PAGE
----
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Adjust Multiple Column Sizes Simultaneously

Within the Finder, Column View enables you to see folder hierarchies, with each subsequent level getting its own column. Dragging on the double lines at the base of a column divider changes the preceding column's width. But Option-drag on any divider, and all the columns in the window change to the same width.

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BBEdit 10.1 Further Enhances Text Editing

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In a day and age where many companies seem to consider release notes a sign of weakness (“Improves stability and security”), it’s nice to sit down and read through the extensive release notes from a BBEdit release. Bare Bones Software just put out BBEdit 10.1, and true to form, the new version features well over 100 changes. It’s impossible to generalize, of course, but I expect most software releases have plenty of changes — the companies just don’t want to admit to many of them. But how else can you know if some confusion you’ve had in using a program was really just a bug that has now been fixed?

With BBEdit 10.1, Bare Bones has added a few welcome features to the already beefy upgrade of 10.0 (see “BBEdit 10 Improves UI, HTML Markup, and EPUB Editing,” 19 July 2011). Most notable is an enhancement to BBEdit projects — the File > Open File by Name command now displays a modeless window that lets you search for the names of files in the frontmost project or active Xcode project and then open the found documents. A search history is retained too. This feature is probably most useful for developers, but anyone who works with projects containing many files will appreciate it. One neat extra: you can drag the favicon of a Web page to the Open File by Name window’s text field to open a copy of that document’s HTML source.


Also new are improvements to the Preview in BBEdit feature so you can now preview documents that aren’t in HTML or in a language like Markdown that’s designed to generate HTML. So if you preview a document containing code, it will be rendered nicely for display, which could be useful for publishing code listings. Plus, you can create a CSS file that will determine how a particular language should look when previewed.

Other minor new features include a Tile Two Front Windows command that appears in place of Window > Arrange when you hold down the Option key; an option in the Multi-File Search window to target searches to the frontmost project; and three new expert preferences to tweak HTML image tags, control the default language for new documents, and report on how long a Replace All operation took.

Speaking of Replace All, BBEdit 10.1 has improved the performance of single-file Replace All actions by four to five times, or even more on Macs with more than two cores. Other changes to existing features include the preservation of document widths when entering full-screen mode in Mac OS X 10.7 Lion (reverse this behavior by Command-clicking the full-screen button or by setting an expert preference), the elimination of full-screen as an option for FTP browser windows because it’s just silly, the removal of the unnecessary horizontal scroll bars in difference windows, and ergonomic improvements to the HTML markup panel.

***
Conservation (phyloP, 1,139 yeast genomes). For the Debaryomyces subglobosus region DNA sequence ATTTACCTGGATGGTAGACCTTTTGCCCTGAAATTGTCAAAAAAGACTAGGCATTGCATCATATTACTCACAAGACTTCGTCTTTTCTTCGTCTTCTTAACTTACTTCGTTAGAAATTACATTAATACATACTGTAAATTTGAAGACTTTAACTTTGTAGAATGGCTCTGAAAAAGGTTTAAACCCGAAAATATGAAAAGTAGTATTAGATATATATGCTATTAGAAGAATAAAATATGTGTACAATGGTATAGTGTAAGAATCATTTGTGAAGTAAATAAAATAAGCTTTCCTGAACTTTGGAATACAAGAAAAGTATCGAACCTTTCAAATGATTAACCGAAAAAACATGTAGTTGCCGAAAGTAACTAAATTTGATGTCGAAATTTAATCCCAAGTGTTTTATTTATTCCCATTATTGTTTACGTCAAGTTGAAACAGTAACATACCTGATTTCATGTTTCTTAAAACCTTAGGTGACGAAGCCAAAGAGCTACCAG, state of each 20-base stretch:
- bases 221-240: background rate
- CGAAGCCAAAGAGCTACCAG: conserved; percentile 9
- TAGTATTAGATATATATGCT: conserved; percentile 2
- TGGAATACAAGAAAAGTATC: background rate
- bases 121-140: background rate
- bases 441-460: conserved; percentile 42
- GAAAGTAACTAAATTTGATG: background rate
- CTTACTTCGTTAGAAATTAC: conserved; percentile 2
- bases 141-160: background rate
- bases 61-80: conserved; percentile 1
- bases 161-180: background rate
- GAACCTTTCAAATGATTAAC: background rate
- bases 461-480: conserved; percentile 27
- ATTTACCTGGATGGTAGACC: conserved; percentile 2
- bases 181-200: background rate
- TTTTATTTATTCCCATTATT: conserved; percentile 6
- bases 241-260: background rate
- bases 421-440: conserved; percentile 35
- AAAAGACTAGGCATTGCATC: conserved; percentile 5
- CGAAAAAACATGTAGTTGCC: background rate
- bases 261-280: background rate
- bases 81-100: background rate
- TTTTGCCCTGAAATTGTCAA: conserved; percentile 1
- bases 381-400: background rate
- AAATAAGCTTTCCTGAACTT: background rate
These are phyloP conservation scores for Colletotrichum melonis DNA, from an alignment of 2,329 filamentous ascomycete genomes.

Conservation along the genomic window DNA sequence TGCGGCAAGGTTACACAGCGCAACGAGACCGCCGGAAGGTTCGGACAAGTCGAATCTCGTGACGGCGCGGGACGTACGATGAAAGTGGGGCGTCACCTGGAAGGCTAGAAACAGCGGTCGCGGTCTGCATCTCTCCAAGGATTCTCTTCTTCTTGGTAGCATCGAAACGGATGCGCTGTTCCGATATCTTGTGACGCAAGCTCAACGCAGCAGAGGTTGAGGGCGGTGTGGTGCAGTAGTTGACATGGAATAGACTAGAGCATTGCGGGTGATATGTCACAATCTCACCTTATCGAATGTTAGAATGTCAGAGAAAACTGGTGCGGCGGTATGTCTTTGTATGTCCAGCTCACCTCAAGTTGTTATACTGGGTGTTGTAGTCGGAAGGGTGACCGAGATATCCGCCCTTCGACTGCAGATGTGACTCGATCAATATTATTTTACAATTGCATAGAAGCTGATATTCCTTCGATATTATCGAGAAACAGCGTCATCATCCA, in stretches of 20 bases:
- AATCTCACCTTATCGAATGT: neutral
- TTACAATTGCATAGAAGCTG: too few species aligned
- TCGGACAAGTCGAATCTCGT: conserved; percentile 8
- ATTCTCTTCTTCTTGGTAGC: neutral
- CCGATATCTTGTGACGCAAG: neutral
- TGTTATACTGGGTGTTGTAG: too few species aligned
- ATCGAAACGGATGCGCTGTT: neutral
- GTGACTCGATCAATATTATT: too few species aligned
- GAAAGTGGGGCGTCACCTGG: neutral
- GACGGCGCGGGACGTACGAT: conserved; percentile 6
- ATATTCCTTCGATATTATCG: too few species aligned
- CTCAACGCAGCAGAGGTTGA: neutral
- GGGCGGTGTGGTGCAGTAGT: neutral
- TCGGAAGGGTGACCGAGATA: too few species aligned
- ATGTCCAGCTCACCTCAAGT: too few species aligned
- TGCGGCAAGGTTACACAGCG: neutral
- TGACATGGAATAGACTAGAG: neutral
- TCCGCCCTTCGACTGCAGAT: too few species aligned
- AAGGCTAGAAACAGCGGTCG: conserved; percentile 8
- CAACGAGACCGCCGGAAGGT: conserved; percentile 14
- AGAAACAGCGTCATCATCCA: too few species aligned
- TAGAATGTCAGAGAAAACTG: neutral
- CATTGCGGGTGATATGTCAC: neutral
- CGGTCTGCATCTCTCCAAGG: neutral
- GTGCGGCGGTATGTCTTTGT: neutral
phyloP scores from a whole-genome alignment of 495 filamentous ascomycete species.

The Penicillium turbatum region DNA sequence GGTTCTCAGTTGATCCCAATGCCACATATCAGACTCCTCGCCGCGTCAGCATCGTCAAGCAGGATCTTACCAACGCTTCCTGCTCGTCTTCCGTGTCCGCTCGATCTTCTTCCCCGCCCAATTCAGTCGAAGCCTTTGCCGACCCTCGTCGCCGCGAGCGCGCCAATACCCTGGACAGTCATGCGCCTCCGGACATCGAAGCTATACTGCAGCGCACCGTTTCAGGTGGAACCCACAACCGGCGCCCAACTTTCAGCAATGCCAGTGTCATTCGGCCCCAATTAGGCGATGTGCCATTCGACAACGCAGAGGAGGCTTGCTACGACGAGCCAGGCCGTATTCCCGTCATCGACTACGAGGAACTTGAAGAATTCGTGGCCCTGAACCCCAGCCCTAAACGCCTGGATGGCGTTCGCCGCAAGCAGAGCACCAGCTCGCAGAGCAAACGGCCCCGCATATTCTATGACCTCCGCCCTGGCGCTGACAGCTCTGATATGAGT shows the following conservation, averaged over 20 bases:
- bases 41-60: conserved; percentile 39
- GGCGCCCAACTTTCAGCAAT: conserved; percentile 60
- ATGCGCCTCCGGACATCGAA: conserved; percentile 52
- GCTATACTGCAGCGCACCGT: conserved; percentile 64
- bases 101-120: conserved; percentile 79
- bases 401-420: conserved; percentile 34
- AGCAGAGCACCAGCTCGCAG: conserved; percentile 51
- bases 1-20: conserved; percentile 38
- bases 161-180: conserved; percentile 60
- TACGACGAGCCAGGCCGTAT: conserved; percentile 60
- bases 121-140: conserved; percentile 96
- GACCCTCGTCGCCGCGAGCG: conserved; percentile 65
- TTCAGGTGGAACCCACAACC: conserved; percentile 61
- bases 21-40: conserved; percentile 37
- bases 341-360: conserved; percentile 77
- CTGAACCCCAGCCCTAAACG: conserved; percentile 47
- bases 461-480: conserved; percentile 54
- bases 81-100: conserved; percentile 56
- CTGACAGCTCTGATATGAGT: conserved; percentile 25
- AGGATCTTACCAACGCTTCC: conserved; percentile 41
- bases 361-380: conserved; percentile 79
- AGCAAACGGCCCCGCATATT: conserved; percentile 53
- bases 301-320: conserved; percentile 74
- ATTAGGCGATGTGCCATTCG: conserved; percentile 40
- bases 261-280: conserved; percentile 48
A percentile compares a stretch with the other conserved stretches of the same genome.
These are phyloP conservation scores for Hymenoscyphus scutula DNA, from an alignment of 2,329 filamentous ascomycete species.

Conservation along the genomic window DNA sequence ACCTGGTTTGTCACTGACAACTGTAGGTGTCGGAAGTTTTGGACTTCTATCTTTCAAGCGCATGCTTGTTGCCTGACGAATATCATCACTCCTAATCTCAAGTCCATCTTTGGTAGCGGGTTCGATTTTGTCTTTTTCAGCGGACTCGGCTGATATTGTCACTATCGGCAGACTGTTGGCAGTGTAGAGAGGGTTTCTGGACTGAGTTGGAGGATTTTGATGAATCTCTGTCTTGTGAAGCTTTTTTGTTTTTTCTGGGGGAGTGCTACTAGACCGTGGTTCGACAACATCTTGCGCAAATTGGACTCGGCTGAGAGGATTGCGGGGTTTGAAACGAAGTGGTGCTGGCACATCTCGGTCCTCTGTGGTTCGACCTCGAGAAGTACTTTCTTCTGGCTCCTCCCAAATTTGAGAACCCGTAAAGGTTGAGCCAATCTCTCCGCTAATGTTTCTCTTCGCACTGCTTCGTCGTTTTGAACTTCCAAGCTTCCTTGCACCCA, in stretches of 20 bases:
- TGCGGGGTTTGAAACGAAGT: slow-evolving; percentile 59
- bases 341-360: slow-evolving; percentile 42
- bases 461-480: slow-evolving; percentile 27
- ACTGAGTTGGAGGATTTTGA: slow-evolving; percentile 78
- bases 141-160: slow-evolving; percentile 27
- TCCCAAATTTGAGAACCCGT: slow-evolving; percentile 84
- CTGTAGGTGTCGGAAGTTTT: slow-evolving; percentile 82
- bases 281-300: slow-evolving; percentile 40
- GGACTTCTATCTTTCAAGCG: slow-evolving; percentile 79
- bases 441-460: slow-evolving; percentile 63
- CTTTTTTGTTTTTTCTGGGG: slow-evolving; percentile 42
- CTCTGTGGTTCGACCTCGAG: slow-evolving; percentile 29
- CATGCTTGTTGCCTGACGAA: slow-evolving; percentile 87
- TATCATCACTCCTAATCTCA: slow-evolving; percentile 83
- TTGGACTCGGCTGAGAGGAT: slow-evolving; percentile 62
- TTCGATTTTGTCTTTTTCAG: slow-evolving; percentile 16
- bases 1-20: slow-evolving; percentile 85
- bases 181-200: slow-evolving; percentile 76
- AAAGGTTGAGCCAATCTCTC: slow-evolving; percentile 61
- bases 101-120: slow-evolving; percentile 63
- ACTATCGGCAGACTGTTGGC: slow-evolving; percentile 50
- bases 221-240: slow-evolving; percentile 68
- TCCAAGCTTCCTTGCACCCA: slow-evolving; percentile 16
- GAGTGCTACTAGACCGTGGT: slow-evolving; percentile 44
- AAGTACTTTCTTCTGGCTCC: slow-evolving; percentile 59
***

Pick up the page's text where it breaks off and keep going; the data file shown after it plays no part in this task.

Turning to the bugs fixed, if you’re a serious BBEdit user, I particularly recommend that you scan through the full release notes on the Bare Bones Web site to see if you might have been running afoul of anything that is now fixed.

Fixes range from stuff that no one should ever have seen (delays when working with projects that contained close to a million files) to things that might have been maddening to particular users (a problem with saving Zip archives that caused Adobe Digital Editions to “freak out”). Most amusing among the release notes this time is:

After moving numerous mountains and ignoring several inconsequential molehills, the cause of The Great TeX Math Environment Syntax Coloring Inconsistency Bug of Pain (2011 Edition) was finally identified and killed in battle. Lok’tar! Pnoies fhtaghn!

BBEdit 10.1 is a free update for all owners of BBEdit 10.0; it’s accessible via BBEdit > Check for Updates, via the App Store application for those who purchased via the Mac App Store, or directly from the Bare Bones Web site as a 13.7 MB download. New copies and upgrades cost $39.99 direct from Bare Bones or via the Mac App Store through 19 October 2011, after which the price for new copies will jump to $49.99.

Check out the Take Control ebooks that expand on the topic in this article:

BBEdit, from Bare Bones Software, is the preeminent text editor on the Mac thanks to its deep, powerful feature set. With this 199-page ebook, created in collaboration with Bare Bones, you'll learn how to take advantage of BBEdit's most powerful features whether you use BBEdit for prose, HTML, or code.

 

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Comments about BBEdit 10.1 Further Enhances Text Editing

Michael E. Cohen  An apple icon for a TidBITS Staffer 2011-10-08 23:29
There are many, many reasons why I've been a fan of Bare Bones Software all these years, and one of them is that phrases like "Lok’tar! Pnoies fhtaghn!" pop up in the release notes from time to time.

That their products don't suck is another one, of course. ☺